The federal standard deduction will increase to $14,600 next year, from $13,850 in 2023, for single files. For married couples filing jointly, the new deduction amount is $29,200. If your mortgage interest, charitable contributions, and the allowable amount of state and local taxes are more than the new standard deduction, it may make sense to itemize. But it’s worth doing the calculation to find out.

    You do have an option for charitable gifts that can increase the amount you can deduct. You can “bunch” your charitable gifts that are intended for several years into a single year. This strategy can be effective when all your itemized deductions, including the bunched gifts, are more than the standard deduction.

    Retirement and Healthcare Savings Contributions

    Retirement savings contributions increased as well. The new maximum contribution limit is $23,000. If you are age 50 or over, you can take advantage of the “catch-up” contribution of $7,500, for a total of $30,500. The new limits don’t just mean increased savings; they also lower your taxable income. The same limits apply to 403(b) plans, many 457 plans, also the Thrift Savings Plan for federal government employees.

    IRA limits contribution limits have also increased, to $7,000. The catch-up contribution for an IRA for those age 50+ is an additional $1,000.

    Flexible health spending accounts can now accept contributions of up $3,200 of pre-tax dollars to this type of account to pay for medical costs that aren’t covered by insurance.

    Health Savings Accounts (HSAs) have new maximum contributions, too. An individual can contribute up to $4,150, and the family contribution has risen to $8,300. The catch-up amount for age 50+ remains the same at $1,000. These accounts are referred to as “triple-tax-advantaged” because you contribute pre-tax dollars that lower your taxable income in the year you contribute, the accounts grow tax-free, and qualified withdrawals are also not taxed.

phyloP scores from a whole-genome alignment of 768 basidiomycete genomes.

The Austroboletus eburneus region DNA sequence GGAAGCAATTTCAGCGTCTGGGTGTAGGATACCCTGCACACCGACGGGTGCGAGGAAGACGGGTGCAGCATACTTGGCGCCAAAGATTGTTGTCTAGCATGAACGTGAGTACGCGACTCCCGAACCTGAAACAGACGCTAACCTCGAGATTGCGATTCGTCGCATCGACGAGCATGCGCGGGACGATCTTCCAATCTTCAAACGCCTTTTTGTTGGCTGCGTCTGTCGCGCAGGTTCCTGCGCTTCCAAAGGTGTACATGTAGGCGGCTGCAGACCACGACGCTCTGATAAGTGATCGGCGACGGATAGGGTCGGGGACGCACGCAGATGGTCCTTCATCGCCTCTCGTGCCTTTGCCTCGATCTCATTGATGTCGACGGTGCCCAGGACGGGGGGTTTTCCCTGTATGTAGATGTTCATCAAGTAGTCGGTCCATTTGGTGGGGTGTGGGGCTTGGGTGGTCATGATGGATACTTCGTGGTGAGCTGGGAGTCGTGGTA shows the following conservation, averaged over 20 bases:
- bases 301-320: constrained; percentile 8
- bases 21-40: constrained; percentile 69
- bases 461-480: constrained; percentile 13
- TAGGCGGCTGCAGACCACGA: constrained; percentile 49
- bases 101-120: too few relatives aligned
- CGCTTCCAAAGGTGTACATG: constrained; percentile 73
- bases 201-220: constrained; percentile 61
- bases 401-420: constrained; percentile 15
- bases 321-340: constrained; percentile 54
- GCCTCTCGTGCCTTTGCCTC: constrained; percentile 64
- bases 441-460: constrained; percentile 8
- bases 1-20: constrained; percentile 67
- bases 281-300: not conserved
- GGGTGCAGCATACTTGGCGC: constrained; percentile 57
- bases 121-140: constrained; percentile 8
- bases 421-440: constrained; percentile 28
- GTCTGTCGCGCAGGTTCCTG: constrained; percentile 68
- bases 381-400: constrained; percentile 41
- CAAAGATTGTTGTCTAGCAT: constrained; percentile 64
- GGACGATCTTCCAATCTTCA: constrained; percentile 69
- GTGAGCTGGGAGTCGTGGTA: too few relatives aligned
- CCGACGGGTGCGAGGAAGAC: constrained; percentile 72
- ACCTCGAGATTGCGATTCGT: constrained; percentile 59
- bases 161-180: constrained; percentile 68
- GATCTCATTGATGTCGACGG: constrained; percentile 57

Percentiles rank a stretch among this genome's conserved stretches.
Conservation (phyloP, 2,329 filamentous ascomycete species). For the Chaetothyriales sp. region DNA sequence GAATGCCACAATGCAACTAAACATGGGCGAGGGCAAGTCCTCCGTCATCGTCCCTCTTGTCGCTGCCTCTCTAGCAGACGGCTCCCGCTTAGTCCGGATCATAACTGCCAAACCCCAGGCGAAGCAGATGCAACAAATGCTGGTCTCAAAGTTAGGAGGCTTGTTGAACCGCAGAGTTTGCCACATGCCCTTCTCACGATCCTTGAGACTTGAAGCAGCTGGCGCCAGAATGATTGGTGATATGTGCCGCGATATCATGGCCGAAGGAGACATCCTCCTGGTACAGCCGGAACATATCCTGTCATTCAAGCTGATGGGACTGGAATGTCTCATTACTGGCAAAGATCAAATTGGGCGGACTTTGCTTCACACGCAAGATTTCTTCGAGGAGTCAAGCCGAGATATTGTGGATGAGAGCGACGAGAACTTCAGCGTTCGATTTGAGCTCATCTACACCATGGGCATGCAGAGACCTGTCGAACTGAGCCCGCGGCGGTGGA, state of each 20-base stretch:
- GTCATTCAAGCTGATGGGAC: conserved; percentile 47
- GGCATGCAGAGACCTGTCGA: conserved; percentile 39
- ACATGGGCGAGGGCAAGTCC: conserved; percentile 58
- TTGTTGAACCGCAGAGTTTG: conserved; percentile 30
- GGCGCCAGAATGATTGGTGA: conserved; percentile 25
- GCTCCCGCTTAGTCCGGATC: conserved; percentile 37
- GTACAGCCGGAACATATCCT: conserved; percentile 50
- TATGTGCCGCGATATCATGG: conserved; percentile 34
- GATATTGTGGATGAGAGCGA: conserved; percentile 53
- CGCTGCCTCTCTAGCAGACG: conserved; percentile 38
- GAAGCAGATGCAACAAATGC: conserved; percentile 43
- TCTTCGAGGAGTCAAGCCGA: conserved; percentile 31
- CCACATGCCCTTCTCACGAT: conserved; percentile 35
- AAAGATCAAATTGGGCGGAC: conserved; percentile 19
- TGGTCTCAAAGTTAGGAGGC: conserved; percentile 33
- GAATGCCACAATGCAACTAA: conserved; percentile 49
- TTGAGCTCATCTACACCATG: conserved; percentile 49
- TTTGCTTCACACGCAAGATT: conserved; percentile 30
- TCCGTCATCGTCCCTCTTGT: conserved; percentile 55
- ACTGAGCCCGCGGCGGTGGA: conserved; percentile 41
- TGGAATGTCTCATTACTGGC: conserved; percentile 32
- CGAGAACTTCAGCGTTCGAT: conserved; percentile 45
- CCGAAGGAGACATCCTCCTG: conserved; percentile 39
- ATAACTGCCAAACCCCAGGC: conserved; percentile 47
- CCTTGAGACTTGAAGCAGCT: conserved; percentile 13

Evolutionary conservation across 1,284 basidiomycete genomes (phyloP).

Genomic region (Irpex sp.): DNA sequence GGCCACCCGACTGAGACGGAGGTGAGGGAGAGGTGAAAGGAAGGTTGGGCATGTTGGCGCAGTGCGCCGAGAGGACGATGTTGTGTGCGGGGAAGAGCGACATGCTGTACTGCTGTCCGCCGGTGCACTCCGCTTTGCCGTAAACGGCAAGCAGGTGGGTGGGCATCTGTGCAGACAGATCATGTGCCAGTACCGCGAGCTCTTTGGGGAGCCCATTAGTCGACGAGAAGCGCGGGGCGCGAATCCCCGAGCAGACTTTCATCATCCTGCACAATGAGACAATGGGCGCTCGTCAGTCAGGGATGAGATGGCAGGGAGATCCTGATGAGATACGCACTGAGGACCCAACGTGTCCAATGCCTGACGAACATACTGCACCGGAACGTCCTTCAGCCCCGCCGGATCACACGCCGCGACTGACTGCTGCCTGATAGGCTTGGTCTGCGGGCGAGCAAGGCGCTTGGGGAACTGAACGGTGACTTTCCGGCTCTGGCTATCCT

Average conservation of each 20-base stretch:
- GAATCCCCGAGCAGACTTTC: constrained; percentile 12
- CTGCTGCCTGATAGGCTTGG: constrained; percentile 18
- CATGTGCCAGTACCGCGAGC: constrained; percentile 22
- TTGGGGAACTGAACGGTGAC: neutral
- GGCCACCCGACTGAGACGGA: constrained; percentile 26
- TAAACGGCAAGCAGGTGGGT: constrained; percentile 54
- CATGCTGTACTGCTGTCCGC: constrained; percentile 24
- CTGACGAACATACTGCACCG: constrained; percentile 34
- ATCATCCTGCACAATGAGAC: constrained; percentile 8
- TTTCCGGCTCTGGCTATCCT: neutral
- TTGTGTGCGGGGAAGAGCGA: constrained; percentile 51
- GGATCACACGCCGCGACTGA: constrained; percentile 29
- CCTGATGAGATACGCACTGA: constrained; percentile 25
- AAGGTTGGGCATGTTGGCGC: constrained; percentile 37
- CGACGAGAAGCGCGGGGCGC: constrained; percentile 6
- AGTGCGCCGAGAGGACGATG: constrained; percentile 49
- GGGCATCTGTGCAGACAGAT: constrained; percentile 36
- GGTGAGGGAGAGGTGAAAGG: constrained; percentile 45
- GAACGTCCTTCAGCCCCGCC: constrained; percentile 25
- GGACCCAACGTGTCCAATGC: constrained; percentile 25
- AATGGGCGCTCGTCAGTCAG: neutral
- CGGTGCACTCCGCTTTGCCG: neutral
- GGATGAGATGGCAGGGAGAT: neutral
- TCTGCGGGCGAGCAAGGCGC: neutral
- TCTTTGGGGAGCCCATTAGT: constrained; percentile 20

Social Security Benefits and the Earnings Test Went Up – But So Did Taxes

    Social security benefits increased by 3.2%, a more normal increase than the big numbers we’ve seen for the last two years. The maximum monthly benefit for claiming at your full retirement age (FRA) will be $3,822 in 2024. If you’re working while collecting social security, your earnings are subject to an earnings test limit, above which annual benefits are reduced by $1 for every $2 in income over the limit. That limit this year is $22,320.

    If you’re still paying into the system, you may be paying a bit more next year. Social security taxes are 6.2% of income, up to a maximum earnings ceiling. The limit increased to $168,600 in 2023. This translates to a dollar amount of $8,400.

    The Bottom Line

    Taking advantage of the silver lining of inflation by maximizing tax-advantaged savings, and undertaking proactive tax-planning strategies, can help you keep your financial planning on track.

    Let Hennion & Walsh Offer a Second Opinion

    Curious to learn more? Our unmatched client experience will give you peace of mind. Just as you may seek a second opinion about your health, we believe successful investors can gain value and peace of mind by getting a second opinion on their financial health. So, whether you’re worried about today’s uncertain economic environment or looking for increased peace of mind, we can help. Get a complimentary second opinion on all your investment accounts not held at Hennion & Walsh today!

    Hennion & Walsh Experience

    We have investment professionals, planners, and portfolio managers who can collectively analyze your situation through the lens of their respective disciplines. Each member brings valuable insights to apply to your situation. Whether you are looking for income strategy guidance or growth strategy guidance, a second opinion of all your investment accounts not currently held at Hennion & Walsh could be beneficial to your financial health.

    Disclosures:
    This commentary is not a recommendation to buy or sell a specific security. The content is not intended to be legal, tax or financial advice. Please consult a legal, tax or financial professional for information specific to your individual situation. Investing involves risk including possible loss of principal. Past performance is no guarantee of future results.